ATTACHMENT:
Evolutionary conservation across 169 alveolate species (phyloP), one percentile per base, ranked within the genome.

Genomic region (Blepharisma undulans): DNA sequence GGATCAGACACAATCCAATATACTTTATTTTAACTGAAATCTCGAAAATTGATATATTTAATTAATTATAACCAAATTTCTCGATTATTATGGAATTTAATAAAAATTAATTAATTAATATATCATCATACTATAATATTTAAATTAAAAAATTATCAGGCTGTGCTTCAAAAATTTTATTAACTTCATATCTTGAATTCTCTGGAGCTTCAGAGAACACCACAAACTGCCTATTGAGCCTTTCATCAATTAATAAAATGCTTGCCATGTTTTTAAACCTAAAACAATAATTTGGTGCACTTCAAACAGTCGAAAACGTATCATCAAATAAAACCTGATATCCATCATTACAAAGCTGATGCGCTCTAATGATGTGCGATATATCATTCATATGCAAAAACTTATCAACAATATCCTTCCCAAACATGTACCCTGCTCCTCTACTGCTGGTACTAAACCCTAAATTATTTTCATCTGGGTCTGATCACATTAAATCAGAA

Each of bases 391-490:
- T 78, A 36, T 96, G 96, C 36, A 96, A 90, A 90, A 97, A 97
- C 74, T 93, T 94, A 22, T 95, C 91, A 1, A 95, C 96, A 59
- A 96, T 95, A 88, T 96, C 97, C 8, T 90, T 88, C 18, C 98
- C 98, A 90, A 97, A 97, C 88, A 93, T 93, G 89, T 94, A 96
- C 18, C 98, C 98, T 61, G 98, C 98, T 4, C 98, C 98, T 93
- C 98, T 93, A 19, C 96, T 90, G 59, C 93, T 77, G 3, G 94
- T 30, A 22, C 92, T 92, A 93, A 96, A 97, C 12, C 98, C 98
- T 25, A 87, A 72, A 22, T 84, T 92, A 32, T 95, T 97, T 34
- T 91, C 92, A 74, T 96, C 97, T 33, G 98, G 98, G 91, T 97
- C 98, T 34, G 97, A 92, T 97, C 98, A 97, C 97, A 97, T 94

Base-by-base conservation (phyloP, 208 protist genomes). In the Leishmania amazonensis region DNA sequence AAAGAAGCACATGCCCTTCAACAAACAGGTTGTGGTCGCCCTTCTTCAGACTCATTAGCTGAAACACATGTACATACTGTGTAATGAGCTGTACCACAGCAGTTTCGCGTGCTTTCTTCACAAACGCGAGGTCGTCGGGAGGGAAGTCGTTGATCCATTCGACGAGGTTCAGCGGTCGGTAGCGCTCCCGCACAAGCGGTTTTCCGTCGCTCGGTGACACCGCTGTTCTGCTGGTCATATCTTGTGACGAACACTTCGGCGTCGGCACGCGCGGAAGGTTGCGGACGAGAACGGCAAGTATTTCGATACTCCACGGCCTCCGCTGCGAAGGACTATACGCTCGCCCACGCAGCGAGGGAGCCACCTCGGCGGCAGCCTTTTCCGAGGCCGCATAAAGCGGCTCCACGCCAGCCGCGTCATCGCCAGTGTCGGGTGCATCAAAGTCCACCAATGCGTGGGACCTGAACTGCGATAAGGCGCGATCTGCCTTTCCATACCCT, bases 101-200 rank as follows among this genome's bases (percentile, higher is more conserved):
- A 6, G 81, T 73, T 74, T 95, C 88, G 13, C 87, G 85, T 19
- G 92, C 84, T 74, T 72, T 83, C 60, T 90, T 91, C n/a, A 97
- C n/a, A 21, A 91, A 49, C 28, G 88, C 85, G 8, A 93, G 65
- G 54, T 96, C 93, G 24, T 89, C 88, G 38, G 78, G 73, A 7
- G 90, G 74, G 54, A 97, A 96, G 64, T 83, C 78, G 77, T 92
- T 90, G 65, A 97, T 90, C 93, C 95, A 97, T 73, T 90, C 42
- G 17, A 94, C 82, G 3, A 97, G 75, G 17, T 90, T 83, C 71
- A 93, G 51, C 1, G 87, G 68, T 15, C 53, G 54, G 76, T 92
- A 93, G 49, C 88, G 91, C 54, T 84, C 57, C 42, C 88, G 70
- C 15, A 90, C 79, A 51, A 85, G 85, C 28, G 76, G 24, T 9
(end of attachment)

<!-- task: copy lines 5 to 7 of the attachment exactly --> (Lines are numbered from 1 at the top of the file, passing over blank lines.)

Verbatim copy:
- C 74, T 93, T 94, A 22, T 95, C 91, A 1, A 95, C 96, A 59
- A 96, T 95, A 88, T 96, C 97, C 8, T 90, T 88, C 18, C 98
- C 98, A 90, A 97, A 97, C 88, A 93, T 93, G 89, T 94, A 96